Attorneys Seek Increase in Fees
Attorneys who specialize in providing foreclosure work for the mortgage industry are lobbying the Department of Veterans Affairs to raise its proposed reimbursement schedule, but the head of an association of attorneys says the problem runs much deeper than just the VA.
Brian Spero, a Rhode Island-based attorney who is also president of the USFN, told Mortgage Servicing News that the landscape for foreclosure-related legal work is much different than it was 10 years ago. And the changes that have occurred in recent years have increased costs associated with processing foreclosures.
"It is a problem across the board," Mr. Spero said. "There are firms that are starting to turn away business because of the fee structure involved."
One of the big changes involves the Fair Debt Collection Practices Act, he said. In the past, it was widely assumed that attorneys were exempt from its regulations governing collection practices, but recent litigation and court decisions have changed that.
Law firms have added staff, changed procedures and introduced new notifications to comply with the FDCPA, but compliance remains complicated and unclear in some respects, leaving the firms vulnerable to lawsuits.
Many "highly technical" FDCPA lawsuits have been filed against foreclosure attorneys in recent years, Mr. Spero said. In addition, the litigation has resulted in "huge increases" in the cost of liability insurance for law firms that conduct foreclosure work.
In addition to those FDCPA compliance issues, attorneys are under pressure to complete foreclosures quickly under timeframe requirements established by the secondary market agencies. In addition, many clients now use scorecards to track the progress attorneys are making in foreclosure cases.
And increasing use of outsourcing, both by law firms and servicers that rely on national default management vendors, has added costs to the process as well.
This confluence of events has made it more expensive for law firms to process foreclosures, according to the USFN.
Attorneys have also had to bear the cost of administering and paying for default reporting systems that have become a major expense for the industry. The USFN estimates that between the cost of labor to update the systems and the charges made on a per-file basis, the attorney spends about $65 per file to keep these systems updated.
Billing systems have also added to the costs that have to be borne by the attorneys, the association said. The estimated cost for labor to input data into these systems, combined with the fees charged by the billing system vendor, equates to the attorney of $35 per file, the USFN said.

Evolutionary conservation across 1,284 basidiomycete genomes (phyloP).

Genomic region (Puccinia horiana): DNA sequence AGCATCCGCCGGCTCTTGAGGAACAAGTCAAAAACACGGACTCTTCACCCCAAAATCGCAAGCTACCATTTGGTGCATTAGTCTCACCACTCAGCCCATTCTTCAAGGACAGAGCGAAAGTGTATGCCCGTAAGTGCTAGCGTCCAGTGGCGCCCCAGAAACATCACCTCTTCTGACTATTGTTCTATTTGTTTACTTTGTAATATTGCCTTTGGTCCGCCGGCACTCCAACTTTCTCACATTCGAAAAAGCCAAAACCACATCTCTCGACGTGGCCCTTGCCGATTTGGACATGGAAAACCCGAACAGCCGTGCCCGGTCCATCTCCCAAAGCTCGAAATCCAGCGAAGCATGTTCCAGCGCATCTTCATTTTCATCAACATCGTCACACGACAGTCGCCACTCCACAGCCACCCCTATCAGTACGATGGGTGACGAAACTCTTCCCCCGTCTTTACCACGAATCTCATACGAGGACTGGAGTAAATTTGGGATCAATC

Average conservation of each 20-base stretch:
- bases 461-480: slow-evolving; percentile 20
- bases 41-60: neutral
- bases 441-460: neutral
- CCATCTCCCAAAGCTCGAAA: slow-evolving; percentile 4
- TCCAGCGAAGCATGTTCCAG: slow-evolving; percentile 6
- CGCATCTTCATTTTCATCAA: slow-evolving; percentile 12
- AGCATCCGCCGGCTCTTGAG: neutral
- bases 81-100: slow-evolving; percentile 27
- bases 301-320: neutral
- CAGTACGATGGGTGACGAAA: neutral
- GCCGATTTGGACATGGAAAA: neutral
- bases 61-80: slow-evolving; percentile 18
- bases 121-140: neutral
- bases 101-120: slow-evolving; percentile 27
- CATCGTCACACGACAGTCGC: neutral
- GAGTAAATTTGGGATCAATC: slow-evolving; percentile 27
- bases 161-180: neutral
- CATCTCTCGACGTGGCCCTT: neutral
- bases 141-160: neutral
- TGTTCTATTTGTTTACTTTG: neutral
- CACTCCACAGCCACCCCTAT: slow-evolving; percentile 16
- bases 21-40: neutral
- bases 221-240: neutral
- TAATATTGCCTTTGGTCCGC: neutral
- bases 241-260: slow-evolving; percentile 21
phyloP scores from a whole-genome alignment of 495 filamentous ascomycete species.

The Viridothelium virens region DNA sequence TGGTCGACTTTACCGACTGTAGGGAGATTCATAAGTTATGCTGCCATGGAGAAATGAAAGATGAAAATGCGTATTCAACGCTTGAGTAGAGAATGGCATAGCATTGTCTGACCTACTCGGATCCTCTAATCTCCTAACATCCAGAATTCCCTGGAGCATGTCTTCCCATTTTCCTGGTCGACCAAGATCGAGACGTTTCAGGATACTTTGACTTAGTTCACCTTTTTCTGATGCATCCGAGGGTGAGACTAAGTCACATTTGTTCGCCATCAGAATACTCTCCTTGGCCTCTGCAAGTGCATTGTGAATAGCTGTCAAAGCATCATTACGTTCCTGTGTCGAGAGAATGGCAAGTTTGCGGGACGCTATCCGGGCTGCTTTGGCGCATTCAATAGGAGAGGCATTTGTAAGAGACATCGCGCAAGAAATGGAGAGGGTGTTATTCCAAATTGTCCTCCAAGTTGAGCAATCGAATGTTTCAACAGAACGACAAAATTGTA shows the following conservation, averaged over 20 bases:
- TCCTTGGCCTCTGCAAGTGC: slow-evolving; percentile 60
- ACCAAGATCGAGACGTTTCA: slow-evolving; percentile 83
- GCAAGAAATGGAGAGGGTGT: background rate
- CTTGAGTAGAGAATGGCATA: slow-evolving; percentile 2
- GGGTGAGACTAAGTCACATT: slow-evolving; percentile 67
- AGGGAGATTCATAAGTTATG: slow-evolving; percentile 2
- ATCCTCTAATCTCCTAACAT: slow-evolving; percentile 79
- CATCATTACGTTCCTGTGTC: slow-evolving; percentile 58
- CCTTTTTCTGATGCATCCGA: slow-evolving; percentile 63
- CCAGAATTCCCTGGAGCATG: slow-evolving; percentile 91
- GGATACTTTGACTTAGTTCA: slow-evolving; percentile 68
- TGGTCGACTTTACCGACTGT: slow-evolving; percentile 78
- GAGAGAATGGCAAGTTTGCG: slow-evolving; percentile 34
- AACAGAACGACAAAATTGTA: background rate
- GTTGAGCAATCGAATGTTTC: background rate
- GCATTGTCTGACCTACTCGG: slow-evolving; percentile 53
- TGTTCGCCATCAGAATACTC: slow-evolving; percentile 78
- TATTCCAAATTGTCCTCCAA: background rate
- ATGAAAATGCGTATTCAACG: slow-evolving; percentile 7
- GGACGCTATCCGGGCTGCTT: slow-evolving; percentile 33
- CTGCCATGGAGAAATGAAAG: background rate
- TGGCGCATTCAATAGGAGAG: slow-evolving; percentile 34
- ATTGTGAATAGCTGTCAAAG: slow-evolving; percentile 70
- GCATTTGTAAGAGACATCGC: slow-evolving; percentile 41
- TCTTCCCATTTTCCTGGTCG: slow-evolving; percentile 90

All told, the USFN estimates that the cost of new billing and reporting systems adds between $250 and $300 of expenses per file they work on.
In addition, in recent years attorneys have had to take on responsibilities that were once the domain of loan servicers. Attorneys are now routinely asked to prepare and send Form 567 to the VA in the case of foreclosures, and to order the VA sale appraisal and monitor its preparation. This adds greater liability for the law firm as well as labor expense to the cost of the file, the USFN said.
In this context, foreclosure attorneys are working hard to persuade the VA to revise its proposed fee schedule. A task force of the USFN is urging the VA to raise its proposed fee schedule by 30%.
"The VA has not changed its fee schedule and cap since 1994," Mr. Spero said in a USFN news release. "The proposed fee schedule is basically the Fannie Mae/HUD schedule which was adopted in 2001. That means the new '2005' schedule would already be four years old if it is adopted as proposed. It's unrealistic for VA or any other entity to proceed as if costs have not changed for the law firms in four years, and even more unrealistic to assume that costs will be contained going forward."
The USFN says that a number of conditions and issues that have changed the landscape of the foreclosure process during the last five years warrant an increase beyond the current Fannie Mae/HUD schedule.
"The GSEs really drive the fee schedule for the entire industry," Mr. Spero said, noting that the last major overhaul in the GSE fee schedule was in 2001, when Fannie Mae increased its reimbursement schedule. Both GSEs are believed to be reviewing their reimbursement schedules currently.
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